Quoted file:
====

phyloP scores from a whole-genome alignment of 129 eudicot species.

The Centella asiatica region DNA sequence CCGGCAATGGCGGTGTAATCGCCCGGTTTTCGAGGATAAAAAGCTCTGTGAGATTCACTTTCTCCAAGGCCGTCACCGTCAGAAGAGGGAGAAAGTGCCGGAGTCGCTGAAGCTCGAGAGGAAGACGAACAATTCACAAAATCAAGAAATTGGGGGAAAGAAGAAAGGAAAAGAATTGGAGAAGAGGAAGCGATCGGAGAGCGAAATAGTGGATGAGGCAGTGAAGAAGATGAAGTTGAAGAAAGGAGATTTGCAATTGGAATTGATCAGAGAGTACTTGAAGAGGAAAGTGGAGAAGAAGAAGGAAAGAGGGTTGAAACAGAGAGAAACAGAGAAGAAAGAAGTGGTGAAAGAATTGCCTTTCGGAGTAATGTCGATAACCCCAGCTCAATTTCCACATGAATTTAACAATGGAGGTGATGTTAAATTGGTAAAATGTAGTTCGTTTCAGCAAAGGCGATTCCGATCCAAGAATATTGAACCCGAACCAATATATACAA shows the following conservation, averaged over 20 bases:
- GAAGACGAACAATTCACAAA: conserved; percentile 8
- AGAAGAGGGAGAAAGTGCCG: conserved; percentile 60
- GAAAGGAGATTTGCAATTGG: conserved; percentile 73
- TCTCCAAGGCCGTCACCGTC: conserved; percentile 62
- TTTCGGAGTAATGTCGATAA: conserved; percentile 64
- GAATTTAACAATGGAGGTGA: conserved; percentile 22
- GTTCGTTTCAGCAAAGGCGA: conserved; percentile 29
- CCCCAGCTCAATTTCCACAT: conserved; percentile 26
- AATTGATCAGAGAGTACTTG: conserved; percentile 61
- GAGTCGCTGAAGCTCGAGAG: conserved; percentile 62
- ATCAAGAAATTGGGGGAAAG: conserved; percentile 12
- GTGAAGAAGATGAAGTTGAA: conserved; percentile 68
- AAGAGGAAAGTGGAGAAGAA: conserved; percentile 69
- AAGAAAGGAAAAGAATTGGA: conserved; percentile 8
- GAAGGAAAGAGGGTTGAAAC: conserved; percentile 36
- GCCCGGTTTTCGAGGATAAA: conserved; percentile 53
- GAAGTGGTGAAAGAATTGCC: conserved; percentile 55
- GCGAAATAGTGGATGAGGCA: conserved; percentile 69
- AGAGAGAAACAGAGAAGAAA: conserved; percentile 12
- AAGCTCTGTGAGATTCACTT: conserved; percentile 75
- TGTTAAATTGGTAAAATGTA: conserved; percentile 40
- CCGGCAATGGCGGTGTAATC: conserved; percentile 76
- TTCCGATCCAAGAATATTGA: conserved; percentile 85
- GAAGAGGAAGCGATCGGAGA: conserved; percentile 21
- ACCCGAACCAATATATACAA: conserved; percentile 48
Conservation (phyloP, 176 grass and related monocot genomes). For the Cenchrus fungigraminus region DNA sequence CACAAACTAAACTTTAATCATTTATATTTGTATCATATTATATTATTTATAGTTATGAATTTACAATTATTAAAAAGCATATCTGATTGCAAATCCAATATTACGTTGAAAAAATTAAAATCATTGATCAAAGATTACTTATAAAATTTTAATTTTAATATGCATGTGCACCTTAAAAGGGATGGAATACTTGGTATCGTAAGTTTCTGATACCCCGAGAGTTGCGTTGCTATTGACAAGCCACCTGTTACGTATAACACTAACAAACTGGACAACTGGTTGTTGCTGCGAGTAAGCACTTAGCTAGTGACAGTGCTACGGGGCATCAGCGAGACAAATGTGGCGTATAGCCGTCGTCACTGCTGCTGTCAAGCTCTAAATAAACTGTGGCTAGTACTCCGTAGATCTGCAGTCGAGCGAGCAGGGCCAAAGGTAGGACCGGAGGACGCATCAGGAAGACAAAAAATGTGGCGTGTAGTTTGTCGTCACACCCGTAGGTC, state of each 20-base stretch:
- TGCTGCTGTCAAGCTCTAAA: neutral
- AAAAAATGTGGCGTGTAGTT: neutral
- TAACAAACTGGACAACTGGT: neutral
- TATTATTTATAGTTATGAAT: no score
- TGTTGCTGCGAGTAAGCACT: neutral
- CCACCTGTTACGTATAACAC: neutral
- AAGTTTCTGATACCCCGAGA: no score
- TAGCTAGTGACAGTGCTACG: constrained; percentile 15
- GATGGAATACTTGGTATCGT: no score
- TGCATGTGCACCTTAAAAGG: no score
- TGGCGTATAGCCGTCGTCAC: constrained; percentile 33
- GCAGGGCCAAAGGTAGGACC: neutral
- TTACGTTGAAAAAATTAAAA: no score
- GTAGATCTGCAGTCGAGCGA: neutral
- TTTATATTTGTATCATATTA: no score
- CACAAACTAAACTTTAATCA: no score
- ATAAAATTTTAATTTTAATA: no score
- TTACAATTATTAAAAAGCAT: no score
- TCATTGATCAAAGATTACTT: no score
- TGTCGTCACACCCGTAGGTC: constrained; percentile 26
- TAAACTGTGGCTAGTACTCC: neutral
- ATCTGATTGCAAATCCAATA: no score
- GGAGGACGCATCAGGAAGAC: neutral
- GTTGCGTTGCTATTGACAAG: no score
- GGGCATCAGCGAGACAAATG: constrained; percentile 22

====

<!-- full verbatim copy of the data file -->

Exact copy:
phyloP scores from a whole-genome alignment of 129 eudicot species.

The Centella asiatica region DNA sequence CCGGCAATGGCGGTGTAATCGCCCGGTTTTCGAGGATAAAAAGCTCTGTGAGATTCACTTTCTCCAAGGCCGTCACCGTCAGAAGAGGGAGAAAGTGCCGGAGTCGCTGAAGCTCGAGAGGAAGACGAACAATTCACAAAATCAAGAAATTGGGGGAAAGAAGAAAGGAAAAGAATTGGAGAAGAGGAAGCGATCGGAGAGCGAAATAGTGGATGAGGCAGTGAAGAAGATGAAGTTGAAGAAAGGAGATTTGCAATTGGAATTGATCAGAGAGTACTTGAAGAGGAAAGTGGAGAAGAAGAAGGAAAGAGGGTTGAAACAGAGAGAAACAGAGAAGAAAGAAGTGGTGAAAGAATTGCCTTTCGGAGTAATGTCGATAACCCCAGCTCAATTTCCACATGAATTTAACAATGGAGGTGATGTTAAATTGGTAAAATGTAGTTCGTTTCAGCAAAGGCGATTCCGATCCAAGAATATTGAACCCGAACCAATATATACAA shows the following conservation, averaged over 20 bases:
- GAAGACGAACAATTCACAAA: conserved; percentile 8
- AGAAGAGGGAGAAAGTGCCG: conserved; percentile 60
- GAAAGGAGATTTGCAATTGG: conserved; percentile 73
- TCTCCAAGGCCGTCACCGTC: conserved; percentile 62
- TTTCGGAGTAATGTCGATAA: conserved; percentile 64
- GAATTTAACAATGGAGGTGA: conserved; percentile 22
- GTTCGTTTCAGCAAAGGCGA: conserved; percentile 29
- CCCCAGCTCAATTTCCACAT: conserved; percentile 26
- AATTGATCAGAGAGTACTTG: conserved; percentile 61
- GAGTCGCTGAAGCTCGAGAG: conserved; percentile 62
- ATCAAGAAATTGGGGGAAAG: conserved; percentile 12
- GTGAAGAAGATGAAGTTGAA: conserved; percentile 68
- AAGAGGAAAGTGGAGAAGAA: conserved; percentile 69
- AAGAAAGGAAAAGAATTGGA: conserved; percentile 8
- GAAGGAAAGAGGGTTGAAAC: conserved; percentile 36
- GCCCGGTTTTCGAGGATAAA: conserved; percentile 53
- GAAGTGGTGAAAGAATTGCC: conserved; percentile 55
- GCGAAATAGTGGATGAGGCA: conserved; percentile 69
- AGAGAGAAACAGAGAAGAAA: conserved; percentile 12
- AAGCTCTGTGAGATTCACTT: conserved; percentile 75
- TGTTAAATTGGTAAAATGTA: conserved; percentile 40
- CCGGCAATGGCGGTGTAATC: conserved; percentile 76
- TTCCGATCCAAGAATATTGA: conserved; percentile 85
- GAAGAGGAAGCGATCGGAGA: conserved; percentile 21
- ACCCGAACCAATATATACAA: conserved; percentile 48
Conservation (phyloP, 176 grass and related monocot genomes). For the Cenchrus fungigraminus region DNA sequence CACAAACTAAACTTTAATCATTTATATTTGTATCATATTATATTATTTATAGTTATGAATTTACAATTATTAAAAAGCATATCTGATTGCAAATCCAATATTACGTTGAAAAAATTAAAATCATTGATCAAAGATTACTTATAAAATTTTAATTTTAATATGCATGTGCACCTTAAAAGGGATGGAATACTTGGTATCGTAAGTTTCTGATACCCCGAGAGTTGCGTTGCTATTGACAAGCCACCTGTTACGTATAACACTAACAAACTGGACAACTGGTTGTTGCTGCGAGTAAGCACTTAGCTAGTGACAGTGCTACGGGGCATCAGCGAGACAAATGTGGCGTATAGCCGTCGTCACTGCTGCTGTCAAGCTCTAAATAAACTGTGGCTAGTACTCCGTAGATCTGCAGTCGAGCGAGCAGGGCCAAAGGTAGGACCGGAGGACGCATCAGGAAGACAAAAAATGTGGCGTGTAGTTTGTCGTCACACCCGTAGGTC, state of each 20-base stretch:
- TGCTGCTGTCAAGCTCTAAA: neutral
- AAAAAATGTGGCGTGTAGTT: neutral
- TAACAAACTGGACAACTGGT: neutral
- TATTATTTATAGTTATGAAT: no score
- TGTTGCTGCGAGTAAGCACT: neutral
- CCACCTGTTACGTATAACAC: neutral
- AAGTTTCTGATACCCCGAGA: no score
- TAGCTAGTGACAGTGCTACG: constrained; percentile 15
- GATGGAATACTTGGTATCGT: no score
- TGCATGTGCACCTTAAAAGG: no score
- TGGCGTATAGCCGTCGTCAC: constrained; percentile 33
- GCAGGGCCAAAGGTAGGACC: neutral
- TTACGTTGAAAAAATTAAAA: no score
- GTAGATCTGCAGTCGAGCGA: neutral
- TTTATATTTGTATCATATTA: no score
- CACAAACTAAACTTTAATCA: no score
- ATAAAATTTTAATTTTAATA: no score
- TTACAATTATTAAAAAGCAT: no score
- TCATTGATCAAAGATTACTT: no score
- TGTCGTCACACCCGTAGGTC: constrained; percentile 26
- TAAACTGTGGCTAGTACTCC: neutral
- ATCTGATTGCAAATCCAATA: no score
- GGAGGACGCATCAGGAAGAC: neutral
- GTTGCGTTGCTATTGACAAG: no score
- GGGCATCAGCGAGACAAATG: constrained; percentile 22